direct CFP to take the steps it did. 8 According to CFP, its claim against Judge Reese is one of
personal liability for breach of an implied contract, based on Louisiana Civil Code article 3019,
rather than default or breach of any obligation under the terms of the Agreement. As with its
breach of contract and open account claims against JBC, CFP seeks to recover $953,650.04, as
payment for its fee and all third-party expenses incurred through the date of termination, plus
interest, from Judge Reese.9 Considering CFP’s allegations in light of the applicable legal
principles, the Court finds, given the circumstances presented here, that CFP’s claim against Judge
Specifically, Civil Code article 3019, on which CFP’s claim against Judge Reese rests,
provides: “a mandatary who exceeds his authority is personally bound to the third person with
whom he contracts, unless that person knew at the time the contract was made that the mandatary
had exceeded his authority or unless the principal ratifies the contract.” LA. CIV. CODE ANN. art.
3019 (1998) (emphasis added). Civil Code article 3019, however, is properly construed in the
context of a preceding, related article, Civil Code article 3016. That article states: “A mandatary
who contracts in the name of the principal within the limits of his authority does not bind himself
personally for the performance of the contract.” LA. CIV. CODE ANN. art. 3016 (1998) (emphasis
added). In this instance, CFP seeks to hold Judge Reese personally liable for actions that CFP
contends it took based on, and pursuant to, the PSA.10 Thus, considering Civil Code articles 3016
and 3019 together, the actual scope and extent of the personal obligation allegedly imposed upon
See Rec. Doc. 1 at ¶¶ 56-57.
See Rec. Doc. 1 at ¶¶ 26-30.
Id. at ¶¶ 40-55 and 56-57.
Id. at ¶¶ 26-30 and 42-53.
Judge Reese are determined by the contractual terms to which CFP and JBC agreed.11 Indeed, as
set forth in Civil Code article 1983, “[c]ontracts have the effect of law for the parties”; moreover,
“except for immutable matters of public policy, law rules of the Code are suppletive, not
mandatory[,]” provisions that apply only “if the contract fails adequately to cover a given issue.”
Gen. Elec. Capital Corp. v. Se. Health Care, Inc., 950 F.2d 944, 951 (5th Cir. 1991).
Significantly, one of the contractual terms agreed to by the parties, as set forth in Article
XIII, Section 15 of the Agreement, expressly provides: “no member, official, or employee of either
party shall be personally liable to the other party . . . in the event of any default or breach or on
any obligations under the terms of the Agreement.”12 In its complaint, CFP expressly alleges and
acknowledges that Judge Reese, in its dealings with CFP, acted as a “member” and “Chairman”
of the Board of the Commissioners and Executive Committee of the JBC.13 It further alleges that
the JBC breached the Agreement by failing to give CFP the 30 days prior notice required by Article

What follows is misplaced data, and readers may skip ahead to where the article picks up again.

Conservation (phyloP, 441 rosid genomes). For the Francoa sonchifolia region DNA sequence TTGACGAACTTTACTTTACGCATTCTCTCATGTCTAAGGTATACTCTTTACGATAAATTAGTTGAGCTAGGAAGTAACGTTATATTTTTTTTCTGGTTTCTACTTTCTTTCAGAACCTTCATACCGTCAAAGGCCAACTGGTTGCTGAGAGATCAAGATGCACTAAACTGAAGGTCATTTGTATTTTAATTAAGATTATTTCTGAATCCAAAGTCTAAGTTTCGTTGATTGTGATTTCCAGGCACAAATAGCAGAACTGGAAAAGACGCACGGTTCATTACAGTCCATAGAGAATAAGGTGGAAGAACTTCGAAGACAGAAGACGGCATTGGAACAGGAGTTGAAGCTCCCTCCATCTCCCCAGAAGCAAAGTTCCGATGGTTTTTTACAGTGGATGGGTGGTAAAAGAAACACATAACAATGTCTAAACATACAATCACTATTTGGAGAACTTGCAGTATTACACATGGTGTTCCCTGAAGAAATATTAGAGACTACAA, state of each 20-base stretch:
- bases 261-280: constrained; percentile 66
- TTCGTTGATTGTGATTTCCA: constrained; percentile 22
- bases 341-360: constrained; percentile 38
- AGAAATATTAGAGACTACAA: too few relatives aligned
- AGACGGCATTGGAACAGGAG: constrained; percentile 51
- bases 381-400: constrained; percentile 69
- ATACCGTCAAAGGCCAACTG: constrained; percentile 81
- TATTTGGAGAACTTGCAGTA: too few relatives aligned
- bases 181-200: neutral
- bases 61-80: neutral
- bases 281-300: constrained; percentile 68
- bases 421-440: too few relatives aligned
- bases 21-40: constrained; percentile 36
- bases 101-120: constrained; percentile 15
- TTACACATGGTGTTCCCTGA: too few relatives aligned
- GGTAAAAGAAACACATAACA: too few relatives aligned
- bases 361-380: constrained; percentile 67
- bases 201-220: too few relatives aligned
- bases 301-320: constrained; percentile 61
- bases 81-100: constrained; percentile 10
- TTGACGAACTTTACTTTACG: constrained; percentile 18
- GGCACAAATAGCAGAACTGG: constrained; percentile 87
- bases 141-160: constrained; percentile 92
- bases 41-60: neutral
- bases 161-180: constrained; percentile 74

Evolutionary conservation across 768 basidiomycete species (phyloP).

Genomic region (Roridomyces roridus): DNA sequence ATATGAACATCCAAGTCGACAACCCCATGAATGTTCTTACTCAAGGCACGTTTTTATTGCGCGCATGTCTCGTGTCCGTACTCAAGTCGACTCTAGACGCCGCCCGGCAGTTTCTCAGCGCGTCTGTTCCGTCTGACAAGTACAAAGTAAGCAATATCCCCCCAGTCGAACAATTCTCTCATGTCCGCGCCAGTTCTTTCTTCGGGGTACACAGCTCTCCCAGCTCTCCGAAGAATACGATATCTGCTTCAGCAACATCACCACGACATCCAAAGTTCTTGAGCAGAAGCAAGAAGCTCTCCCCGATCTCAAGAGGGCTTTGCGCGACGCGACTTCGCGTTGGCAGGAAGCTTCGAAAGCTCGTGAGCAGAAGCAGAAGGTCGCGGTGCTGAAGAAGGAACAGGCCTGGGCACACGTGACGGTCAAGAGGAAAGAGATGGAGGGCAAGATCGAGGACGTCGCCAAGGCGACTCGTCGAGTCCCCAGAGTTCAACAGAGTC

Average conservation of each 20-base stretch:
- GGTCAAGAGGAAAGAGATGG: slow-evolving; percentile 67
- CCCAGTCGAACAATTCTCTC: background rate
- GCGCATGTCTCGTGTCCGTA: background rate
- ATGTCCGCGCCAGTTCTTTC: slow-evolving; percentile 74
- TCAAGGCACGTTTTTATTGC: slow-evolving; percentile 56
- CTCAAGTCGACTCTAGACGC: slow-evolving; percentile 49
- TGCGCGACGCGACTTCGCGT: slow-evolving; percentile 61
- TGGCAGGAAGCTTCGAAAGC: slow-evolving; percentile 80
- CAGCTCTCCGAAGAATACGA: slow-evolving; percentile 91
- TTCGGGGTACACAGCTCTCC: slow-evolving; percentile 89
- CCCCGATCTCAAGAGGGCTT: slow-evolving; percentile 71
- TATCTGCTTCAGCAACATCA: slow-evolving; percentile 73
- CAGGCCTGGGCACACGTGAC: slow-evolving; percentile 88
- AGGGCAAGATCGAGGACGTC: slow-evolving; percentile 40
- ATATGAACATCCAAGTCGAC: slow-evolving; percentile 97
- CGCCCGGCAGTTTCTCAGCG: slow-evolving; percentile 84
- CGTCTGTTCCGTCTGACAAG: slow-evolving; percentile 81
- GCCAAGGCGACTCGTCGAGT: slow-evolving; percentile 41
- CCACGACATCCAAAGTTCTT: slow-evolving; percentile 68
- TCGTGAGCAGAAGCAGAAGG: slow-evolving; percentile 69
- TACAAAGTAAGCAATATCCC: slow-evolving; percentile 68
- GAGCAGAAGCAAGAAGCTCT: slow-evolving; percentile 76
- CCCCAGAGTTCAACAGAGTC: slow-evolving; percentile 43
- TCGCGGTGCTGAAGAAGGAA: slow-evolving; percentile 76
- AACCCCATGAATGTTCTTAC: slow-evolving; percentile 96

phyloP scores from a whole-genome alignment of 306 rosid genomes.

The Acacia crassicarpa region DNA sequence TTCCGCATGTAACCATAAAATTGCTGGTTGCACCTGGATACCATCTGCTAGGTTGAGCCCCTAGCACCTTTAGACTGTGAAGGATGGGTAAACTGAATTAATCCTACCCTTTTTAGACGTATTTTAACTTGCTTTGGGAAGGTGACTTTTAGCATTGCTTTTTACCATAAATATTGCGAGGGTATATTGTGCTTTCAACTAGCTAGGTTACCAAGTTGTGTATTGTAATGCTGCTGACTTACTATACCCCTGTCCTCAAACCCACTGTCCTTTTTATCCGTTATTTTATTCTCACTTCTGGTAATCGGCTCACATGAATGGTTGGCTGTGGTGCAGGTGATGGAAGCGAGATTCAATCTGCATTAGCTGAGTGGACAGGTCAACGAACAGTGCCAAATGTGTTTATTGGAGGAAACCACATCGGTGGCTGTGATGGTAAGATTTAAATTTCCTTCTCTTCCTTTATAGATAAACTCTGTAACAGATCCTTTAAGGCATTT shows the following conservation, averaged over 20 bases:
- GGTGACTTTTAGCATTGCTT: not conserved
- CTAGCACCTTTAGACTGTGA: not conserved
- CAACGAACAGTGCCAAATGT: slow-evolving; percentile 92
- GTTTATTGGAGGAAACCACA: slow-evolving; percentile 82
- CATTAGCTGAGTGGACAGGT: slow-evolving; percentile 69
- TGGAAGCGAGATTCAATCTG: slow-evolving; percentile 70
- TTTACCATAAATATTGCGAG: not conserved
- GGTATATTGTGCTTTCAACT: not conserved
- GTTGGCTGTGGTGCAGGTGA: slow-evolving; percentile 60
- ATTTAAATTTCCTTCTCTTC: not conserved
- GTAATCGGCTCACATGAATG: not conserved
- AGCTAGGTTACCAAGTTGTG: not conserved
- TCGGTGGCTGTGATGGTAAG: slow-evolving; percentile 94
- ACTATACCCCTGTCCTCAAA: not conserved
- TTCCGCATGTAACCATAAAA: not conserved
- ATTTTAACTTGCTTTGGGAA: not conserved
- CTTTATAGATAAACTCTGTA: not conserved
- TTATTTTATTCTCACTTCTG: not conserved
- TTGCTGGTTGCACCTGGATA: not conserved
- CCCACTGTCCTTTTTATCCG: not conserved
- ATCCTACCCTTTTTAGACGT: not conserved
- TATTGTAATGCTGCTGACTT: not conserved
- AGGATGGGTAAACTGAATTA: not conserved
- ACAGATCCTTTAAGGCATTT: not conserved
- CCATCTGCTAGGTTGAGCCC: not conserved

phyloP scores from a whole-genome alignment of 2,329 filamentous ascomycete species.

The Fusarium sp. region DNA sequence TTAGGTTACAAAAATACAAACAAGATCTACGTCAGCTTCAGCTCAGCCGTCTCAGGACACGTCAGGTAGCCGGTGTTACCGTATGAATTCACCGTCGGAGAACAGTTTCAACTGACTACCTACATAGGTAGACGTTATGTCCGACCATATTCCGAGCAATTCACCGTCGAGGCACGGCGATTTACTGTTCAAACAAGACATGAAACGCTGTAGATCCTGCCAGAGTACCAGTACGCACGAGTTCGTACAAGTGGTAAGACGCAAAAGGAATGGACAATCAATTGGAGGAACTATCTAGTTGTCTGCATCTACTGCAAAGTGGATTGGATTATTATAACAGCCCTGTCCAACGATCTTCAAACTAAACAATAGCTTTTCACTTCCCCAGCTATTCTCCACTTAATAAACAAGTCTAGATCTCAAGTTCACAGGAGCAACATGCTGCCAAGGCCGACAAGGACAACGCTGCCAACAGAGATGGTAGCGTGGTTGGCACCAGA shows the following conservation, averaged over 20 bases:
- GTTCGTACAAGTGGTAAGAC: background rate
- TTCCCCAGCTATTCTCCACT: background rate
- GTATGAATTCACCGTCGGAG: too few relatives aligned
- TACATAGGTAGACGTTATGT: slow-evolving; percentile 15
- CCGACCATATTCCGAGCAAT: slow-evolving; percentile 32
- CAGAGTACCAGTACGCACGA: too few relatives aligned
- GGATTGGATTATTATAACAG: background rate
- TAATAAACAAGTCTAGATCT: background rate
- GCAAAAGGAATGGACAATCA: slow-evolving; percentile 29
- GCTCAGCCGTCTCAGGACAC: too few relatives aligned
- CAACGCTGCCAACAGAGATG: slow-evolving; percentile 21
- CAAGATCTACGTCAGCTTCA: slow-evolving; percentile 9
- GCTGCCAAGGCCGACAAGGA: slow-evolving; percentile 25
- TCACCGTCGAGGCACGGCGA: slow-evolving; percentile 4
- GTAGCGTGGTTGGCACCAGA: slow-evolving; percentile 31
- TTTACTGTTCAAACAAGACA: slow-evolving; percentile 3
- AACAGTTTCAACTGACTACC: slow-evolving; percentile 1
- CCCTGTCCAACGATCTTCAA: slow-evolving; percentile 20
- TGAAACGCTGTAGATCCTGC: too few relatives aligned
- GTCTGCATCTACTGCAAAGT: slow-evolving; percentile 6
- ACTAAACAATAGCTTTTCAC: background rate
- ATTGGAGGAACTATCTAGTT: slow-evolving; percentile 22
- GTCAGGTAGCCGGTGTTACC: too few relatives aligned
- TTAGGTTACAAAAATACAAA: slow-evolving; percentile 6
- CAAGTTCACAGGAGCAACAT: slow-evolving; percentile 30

X, Section 2 of the Agreement for a “Termination for Convenience,” and is obligated to pay CFP
$953,650.04 for the remainder of its development fee and for all third-party expenses accrued as
of the date of termination. Accordingly, CFP seeks to recover the remainder of its fee and the third
party expenses, pursuant to the Agreement, plus interest, and, based on the Louisiana open account
statute, La. R.S. 9:2781, attorney’s fees, from JBC.14
Although the Agreement was signed on December 19, 2014, it was made effective retroactive to
February 18, 2014. Notably, CFP does not argue that Judge Reese lacked authority to enter into the PSA
on behalf of the JBC. Rather, CFP emphasizes the validity of the PSA. See, e.g., Rec. Doc. 1, ¶¶ 25-26 and
41. Thus, Judge Reese’s alleged lack of authority concerns only CFP’s efforts and expenditure of funds
relative to “obtaining site control” over the Canal Street property, not the PSA in its entirety. Id.at ¶¶ 1718, 19, and 26-30. CFP also alleges, however, that its expenditure of funds to obtain control of the Canal
Street site was authorized by the Agreement. See Rec. Doc. 1, ¶ 44.
See Rec. Doc. 7-2 at p. 16.
See, e.g., Rec. Doc. 1 at ¶¶ 9, 15, and 16.
Id. at ¶¶ 34, 39, and 42-55. CFP references a letter regarding termination dated October 19, 2015.
Id. at ¶34. CFP also seeks to recover attorney’s fees from JBC. Id. at ¶54.
Under these circumstances, the Court rejects CFP’s efforts to hold Judge Reese personally
liable as a “backup” measure for the same sums it seeks to recover under the PSA from his
principal, JBC. In short, CFP seeks to hold Judge Reese liable for expenses allegedly owed to
CFP per the Agreement without invoking and taking into account the actual terms of the
Agreement, particularly Article XIII, Section 15. Had CFP wanted a different rule to apply relative
to the parties’ representatives, it conceivably could have attempted to negotiate the issue and, at a
minimum, required written proof of bylaws and resolutions impacting measures taken relative to
immovable property. CFP did not, however, and cannot now simply ignore the provisions of the
parties’ contract that are unfavorable to its position.15
Thus, even when viewed in the light most favorable to the non-moving party, that is,
Plaintiff CFP, the facts presented by CFP are insufficient to support a facially plausible claim for
relief against Judge Reese. The plain language of the Agreement precludes individual liability of